Marvell (NASDAQ:MRVL) reported its earnings results on 11/15. The company has had a rough year, with the last several quarters involving year-over-year deterioration in revenue, free-cash-flow, and gross margins. In Thursday's earnings report, the situation was no different.
After issuing a revenue warning about a month ago that the initial guidance of $800M - $850M would be chopped to $765M - $785M, Marvell ended up reporting $781M in sales which was at the high end of the revised guidance, but a nearly 18% drop in sales year-over-year from $950M.
Earnings per share declined sharply from the year-ago period from $0.32 to $0.20, a 37.5% decline. Note that Marvell has been buying back its shares quite aggressively, so to get a read on the firm's operational strength, it is more important to look at net income. In the most recent quarter, GAAP net-income was $69M against last year's $256M, a staggering 73% decline. This was due to materially lower gross margins (59.3% versus 52%) as well as lower total revenues.
What's going on here?
Hard Disk Drives/PCs Are Weak, But Share Gains Strong
The PC sector is weak, and almost all of the component vendors in the space saw year-over-year declines in both gross margins as well as total sales (a notable exception was Nvidia (NASDAQ:NVDA), which actually saw across-the-board increases). Marvell, which produces controllers for hard disks as well as solid state drives that primarily go into PCs, was obviously not immune.
47% of the company's sales are in storage-related semiconductor products, with the majority of the business coming from consumer hard disk drives (and to a lesser extent, solid state drives). The firm has - and continues to - talk up share gains against competitor LSI (NASDAQ:LSI) and cites continued gains as the primary growth driver in the segment while hard disk TAM remains low.
While I am confident that Marvell's execution in the storage segment has been excellent despite the TAM, it is important to examine the industry as a whole to see if there is more permanent structural weakness in the hard-disk drive space. In particular, how big of a threat (or opportunity?) will solid state and hybrid drives be?
Solid State & Hybrid Drives - Boon Or Bane?
The most important thing to keep an eye out for is how well Marvell will be transitioning to take advantage of the eventual rise of "hybrid" drives - or hard disks that also come packaged with NAND flash as a "cache". Essentially, the user's data is kept stored on the hard disk portion of the drive and when data is accessed, it is moved to the smaller included NAND flash. For frequently accessed data, this scheme can essentially approximate the speed of a pure SSD at minimal additional overhead cost.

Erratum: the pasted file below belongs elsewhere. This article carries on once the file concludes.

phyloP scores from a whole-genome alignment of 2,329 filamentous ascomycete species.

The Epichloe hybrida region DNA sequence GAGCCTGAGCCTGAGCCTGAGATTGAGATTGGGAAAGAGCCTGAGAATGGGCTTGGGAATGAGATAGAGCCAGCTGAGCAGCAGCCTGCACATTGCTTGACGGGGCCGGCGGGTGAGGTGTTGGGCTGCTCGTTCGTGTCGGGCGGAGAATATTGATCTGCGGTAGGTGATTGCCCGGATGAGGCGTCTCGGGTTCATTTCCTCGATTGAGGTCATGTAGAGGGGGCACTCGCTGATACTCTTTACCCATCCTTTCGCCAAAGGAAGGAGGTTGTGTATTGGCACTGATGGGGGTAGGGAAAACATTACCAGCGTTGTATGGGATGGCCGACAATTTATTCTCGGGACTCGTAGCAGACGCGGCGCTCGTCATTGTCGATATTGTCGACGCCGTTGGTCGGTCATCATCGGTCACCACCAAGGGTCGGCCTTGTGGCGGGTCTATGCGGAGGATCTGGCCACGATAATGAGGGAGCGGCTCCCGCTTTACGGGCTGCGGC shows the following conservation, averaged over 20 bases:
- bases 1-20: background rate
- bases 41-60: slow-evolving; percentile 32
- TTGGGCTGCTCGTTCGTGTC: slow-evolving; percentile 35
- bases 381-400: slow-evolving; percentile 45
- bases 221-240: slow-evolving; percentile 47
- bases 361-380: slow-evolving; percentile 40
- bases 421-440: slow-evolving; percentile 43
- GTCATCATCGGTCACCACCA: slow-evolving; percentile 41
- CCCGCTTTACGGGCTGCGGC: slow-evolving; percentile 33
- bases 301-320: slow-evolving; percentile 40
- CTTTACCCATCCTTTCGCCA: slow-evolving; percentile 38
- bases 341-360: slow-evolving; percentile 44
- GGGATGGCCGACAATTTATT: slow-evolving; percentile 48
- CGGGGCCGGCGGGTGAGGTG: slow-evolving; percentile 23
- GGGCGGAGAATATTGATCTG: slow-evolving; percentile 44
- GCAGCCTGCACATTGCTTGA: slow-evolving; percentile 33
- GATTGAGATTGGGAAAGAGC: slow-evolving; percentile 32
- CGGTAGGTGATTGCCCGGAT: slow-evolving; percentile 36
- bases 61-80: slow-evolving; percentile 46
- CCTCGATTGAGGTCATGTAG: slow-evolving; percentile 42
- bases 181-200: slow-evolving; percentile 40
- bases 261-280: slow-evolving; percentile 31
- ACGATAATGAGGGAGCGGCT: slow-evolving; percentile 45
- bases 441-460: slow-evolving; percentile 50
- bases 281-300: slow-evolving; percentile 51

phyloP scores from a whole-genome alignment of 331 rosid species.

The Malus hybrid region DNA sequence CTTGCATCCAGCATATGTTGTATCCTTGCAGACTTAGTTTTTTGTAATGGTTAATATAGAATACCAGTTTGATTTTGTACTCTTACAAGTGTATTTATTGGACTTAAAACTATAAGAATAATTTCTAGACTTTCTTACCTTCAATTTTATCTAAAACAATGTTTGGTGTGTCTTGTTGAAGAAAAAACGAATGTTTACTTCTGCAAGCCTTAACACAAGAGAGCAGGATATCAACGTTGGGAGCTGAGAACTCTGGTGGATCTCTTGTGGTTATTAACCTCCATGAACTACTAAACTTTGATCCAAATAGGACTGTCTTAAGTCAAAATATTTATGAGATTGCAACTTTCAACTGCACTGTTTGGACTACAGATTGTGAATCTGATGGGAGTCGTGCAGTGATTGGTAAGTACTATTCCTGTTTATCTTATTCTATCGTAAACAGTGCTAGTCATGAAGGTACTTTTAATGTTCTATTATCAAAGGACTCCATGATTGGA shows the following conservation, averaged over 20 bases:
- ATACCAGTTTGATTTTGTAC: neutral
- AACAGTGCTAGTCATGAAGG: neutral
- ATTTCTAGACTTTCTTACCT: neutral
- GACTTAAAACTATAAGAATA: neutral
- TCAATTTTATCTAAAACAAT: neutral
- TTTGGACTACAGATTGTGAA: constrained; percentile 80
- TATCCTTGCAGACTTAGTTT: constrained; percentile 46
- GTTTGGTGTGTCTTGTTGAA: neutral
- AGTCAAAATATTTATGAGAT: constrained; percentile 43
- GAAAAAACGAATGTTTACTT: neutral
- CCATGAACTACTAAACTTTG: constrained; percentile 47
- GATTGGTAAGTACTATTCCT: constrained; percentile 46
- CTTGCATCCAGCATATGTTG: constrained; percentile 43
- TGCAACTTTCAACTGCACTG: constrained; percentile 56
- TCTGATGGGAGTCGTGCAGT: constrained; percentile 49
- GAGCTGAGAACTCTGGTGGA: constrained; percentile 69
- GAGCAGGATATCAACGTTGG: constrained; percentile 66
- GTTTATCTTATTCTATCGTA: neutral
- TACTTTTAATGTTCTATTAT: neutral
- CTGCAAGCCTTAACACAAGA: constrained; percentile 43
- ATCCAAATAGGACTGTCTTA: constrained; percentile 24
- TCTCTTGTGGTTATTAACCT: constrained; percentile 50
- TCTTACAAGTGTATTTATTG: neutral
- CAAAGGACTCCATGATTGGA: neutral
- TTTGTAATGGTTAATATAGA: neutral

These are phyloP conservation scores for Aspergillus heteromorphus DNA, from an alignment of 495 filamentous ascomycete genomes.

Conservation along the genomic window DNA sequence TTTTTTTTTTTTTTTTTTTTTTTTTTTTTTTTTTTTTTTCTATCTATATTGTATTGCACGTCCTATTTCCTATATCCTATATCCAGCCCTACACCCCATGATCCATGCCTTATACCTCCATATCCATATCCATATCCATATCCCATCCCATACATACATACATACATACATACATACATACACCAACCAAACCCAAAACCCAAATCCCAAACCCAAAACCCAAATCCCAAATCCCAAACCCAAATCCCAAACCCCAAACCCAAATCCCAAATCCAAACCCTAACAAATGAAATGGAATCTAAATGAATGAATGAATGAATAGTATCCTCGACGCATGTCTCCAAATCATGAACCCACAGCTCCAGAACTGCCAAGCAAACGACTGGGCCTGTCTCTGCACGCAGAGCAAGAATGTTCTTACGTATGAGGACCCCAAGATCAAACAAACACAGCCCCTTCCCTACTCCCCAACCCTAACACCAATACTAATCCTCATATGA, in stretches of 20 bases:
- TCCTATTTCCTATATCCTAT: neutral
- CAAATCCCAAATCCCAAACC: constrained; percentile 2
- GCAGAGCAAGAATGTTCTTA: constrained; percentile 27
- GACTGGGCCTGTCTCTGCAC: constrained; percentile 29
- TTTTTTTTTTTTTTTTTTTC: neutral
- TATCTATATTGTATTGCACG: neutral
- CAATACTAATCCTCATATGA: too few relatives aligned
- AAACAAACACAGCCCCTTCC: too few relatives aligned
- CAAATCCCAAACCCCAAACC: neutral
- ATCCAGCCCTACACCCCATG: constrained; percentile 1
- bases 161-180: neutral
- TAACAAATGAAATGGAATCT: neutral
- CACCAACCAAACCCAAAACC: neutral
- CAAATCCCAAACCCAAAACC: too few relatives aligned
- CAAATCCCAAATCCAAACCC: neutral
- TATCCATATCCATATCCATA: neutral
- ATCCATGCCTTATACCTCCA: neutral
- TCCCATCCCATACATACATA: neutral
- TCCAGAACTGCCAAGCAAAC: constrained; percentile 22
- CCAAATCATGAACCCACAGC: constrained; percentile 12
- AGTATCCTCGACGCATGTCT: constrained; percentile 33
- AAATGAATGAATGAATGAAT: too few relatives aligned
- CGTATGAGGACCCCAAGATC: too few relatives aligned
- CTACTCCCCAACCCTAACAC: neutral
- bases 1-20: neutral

This type of solution is very useful for size/cost constrained machines such as notebooks and ultrabooks, since it very nicely optimizes performance and cost. I expect that is why Seagate (NASDAQ:STX) and Western Digital (NASDAQ:WDC) have been so bullish on this technology rather than pure-play solutions (in addition to the obvious desire to push their HDD expertise in the new era of compute). Marvell and LSI dominate the hybrid HDD/SSD space given their expertise in both required areas. In particular, take note of the following question/answer pair from the earnings call:
But when you talk about shipping a hybrid drive, are you shipping both a hard disk drive and a SSD controller? Or is there -- I mean is there a scaled down controller there? Roughly speaking, what are we talking about in terms of extra content in the hybrid drive for you guys versus a hard disk drive?
Yes. For the early -- as 'usually what will happen in the early phase of the hybrid adoptions, okay, you will have 2 chip solutions, one chip addressing the HDD, then another chip addressing SSD. So there are customers, they want full-blown SSD. Their customer want to have what you call the scaled down versions of the SSD. Now, eventually as this matures, this solution will be fully integrated. So what you'll see, there will be single-chip handling HDD and SSD, okay, and this will be -- ultimately, will be the lowest cost solutions for hybrid.